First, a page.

US lawmaker trading firearms with PH Muslim rebels?

Ryan Macasero
FBI agents are trying to establish California State Senator Leland Yee traded weapons with Philippine 'Muslim rebel groups'

SUSPECT. California State senator and candidate Leland Yee waits outside polling station with his wife Maxine Yee inside San Francisco City Hall in 2011 when he was mayoral candidate. The senator is now facing federal charges of corruption and racketeering, among other crimes. Photo by Justin Sullivan/Getty Images/AFP

MANILA, Philippines – It was a historic moment for the Philippines. While many Filipinos rejoiced over the signed peace agreement between the Moro Islamic Liberation Front (MILF) and the Government Peace Panel in Manila, signifying an earnest step toward peace in Mindanao – thousands of miles away, in California, USA, the arrest of a 65-year-old Chinese American lawmaker sent shockwaves that reached the far-flung areas of southern Mindanao. 

A 137-page affidavit, the result of a 5-year investigation on Leland Yee, was made public by the Federal Bureau of Investigation (FBI) soon after his arrest. The affidavit complaint revealed that the senator was allegedly proactive in illegal arms trading with both Russian organized crime groups and what they described as “Muslim rebel groups” in the southern Philippines.

Yee was arrested in his office in Sacramento, the capital city of the US state of California, on Wednesday, March 26 (March 27 in Manila), on charges of public corruption and trafficking firearms, among other charges, according to the San Jose Mercury News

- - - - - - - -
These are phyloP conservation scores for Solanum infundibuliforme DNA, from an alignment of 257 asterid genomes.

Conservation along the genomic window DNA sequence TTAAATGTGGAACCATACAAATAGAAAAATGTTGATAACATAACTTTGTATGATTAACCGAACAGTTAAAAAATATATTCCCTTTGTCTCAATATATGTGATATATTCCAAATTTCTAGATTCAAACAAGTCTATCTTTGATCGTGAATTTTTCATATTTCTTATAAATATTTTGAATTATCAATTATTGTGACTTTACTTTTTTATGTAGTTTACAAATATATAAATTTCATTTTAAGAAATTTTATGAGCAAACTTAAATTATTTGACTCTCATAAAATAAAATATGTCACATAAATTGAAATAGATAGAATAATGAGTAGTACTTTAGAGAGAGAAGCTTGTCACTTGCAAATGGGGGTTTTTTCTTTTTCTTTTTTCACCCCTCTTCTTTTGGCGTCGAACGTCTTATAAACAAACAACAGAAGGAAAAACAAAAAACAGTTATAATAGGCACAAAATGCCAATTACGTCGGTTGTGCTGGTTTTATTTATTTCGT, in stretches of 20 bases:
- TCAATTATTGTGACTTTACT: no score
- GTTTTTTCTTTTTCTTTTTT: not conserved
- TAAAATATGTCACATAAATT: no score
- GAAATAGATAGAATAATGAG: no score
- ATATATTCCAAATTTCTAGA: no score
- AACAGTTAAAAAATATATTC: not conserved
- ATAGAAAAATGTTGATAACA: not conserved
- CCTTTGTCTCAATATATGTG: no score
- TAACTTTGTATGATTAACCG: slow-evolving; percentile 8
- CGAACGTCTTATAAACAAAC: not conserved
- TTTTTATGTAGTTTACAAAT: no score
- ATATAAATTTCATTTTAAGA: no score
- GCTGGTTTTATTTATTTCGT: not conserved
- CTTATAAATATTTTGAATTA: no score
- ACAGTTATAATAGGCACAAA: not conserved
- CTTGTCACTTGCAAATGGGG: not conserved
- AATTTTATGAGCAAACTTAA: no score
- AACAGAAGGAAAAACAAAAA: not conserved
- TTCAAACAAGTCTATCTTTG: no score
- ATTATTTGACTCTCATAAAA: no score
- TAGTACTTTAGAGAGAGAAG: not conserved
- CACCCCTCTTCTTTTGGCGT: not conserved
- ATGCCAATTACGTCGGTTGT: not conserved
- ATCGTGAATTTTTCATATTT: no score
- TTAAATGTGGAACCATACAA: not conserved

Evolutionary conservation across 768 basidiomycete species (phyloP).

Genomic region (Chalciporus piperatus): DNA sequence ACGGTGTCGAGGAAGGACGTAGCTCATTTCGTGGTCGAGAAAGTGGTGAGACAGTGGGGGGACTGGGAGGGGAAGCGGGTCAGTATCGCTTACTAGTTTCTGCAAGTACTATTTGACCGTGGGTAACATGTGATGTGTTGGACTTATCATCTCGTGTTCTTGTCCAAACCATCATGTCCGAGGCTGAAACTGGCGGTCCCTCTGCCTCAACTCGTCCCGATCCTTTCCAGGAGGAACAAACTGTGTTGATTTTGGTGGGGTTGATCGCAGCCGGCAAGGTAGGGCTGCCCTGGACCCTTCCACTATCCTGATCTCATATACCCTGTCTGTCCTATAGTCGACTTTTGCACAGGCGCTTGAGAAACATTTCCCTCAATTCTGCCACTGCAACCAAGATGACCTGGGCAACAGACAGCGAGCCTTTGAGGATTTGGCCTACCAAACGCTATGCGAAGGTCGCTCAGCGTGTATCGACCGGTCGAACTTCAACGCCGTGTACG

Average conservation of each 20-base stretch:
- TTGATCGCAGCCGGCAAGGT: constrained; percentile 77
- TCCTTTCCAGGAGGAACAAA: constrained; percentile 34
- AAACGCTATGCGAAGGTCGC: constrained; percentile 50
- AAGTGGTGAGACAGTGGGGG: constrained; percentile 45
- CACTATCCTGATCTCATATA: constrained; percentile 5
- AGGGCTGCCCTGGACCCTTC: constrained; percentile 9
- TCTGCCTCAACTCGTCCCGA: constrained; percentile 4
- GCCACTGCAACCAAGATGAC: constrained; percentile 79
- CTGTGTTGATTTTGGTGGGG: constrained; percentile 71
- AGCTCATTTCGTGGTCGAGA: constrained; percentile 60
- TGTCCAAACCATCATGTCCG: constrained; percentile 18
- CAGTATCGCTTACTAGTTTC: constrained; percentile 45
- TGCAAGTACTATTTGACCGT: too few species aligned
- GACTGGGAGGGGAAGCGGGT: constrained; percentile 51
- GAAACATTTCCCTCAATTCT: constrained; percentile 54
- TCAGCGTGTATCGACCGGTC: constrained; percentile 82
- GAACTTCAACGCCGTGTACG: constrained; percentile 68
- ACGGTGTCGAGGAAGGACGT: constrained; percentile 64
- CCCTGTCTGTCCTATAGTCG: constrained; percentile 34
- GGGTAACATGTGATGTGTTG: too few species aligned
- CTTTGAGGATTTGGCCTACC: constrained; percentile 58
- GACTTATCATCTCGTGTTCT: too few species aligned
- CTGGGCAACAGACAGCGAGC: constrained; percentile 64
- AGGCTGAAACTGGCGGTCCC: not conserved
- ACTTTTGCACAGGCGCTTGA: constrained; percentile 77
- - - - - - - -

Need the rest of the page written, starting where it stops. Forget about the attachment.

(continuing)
According to the affidavit submitted by FBI Special Agent Emmanuel V Pascua, Senator Leland Yee had a meeting at a hotel in San Francisco on March 5, 2014 to discuss firearms trafficking.

The affidavit said Yee met with a certain Keith Jackson who was in contact with a particular Dr Wilson Lim whose “associates were trying to overthrow the Philippine government.” Also present was an undercover FBI agent.

Yee told the undercover agent that Wilson Lim was originally from Mindanao “where most of the Muslim rebel groups fighting the national government are based.” On page 97 of the affidavit, Yee visited Mindanao “upon the invitation of the Mindanao government” in 2012. “Senator Yee said when he arrived, he was surrounded by numerous armed guards carrying automatic rifles,” the affidavit read.

Smuggled weapons to US

The undercover agents discussed with Yee how Lim was able to smuggle weapons from the Philippines into the United States through ports in Florida and planned to smuggle weapons into the United States again, but this time through ports in New Jersey. 

Yee demonstrated his knowledge of the intricacies of the armed rebels in Mindanao and brought up how some government officials actually collude with the rebels.

In a meeting on March 11, Lim advised the undercover agent that he would meet with “the head of a Muslim group.” Yee told the agent Muslims in Mindanao had access “to a lot of money.” Yee said while he was in Mindanao, he got to shoot some of the weapons, including automatic rifles, they discussed during the meeting.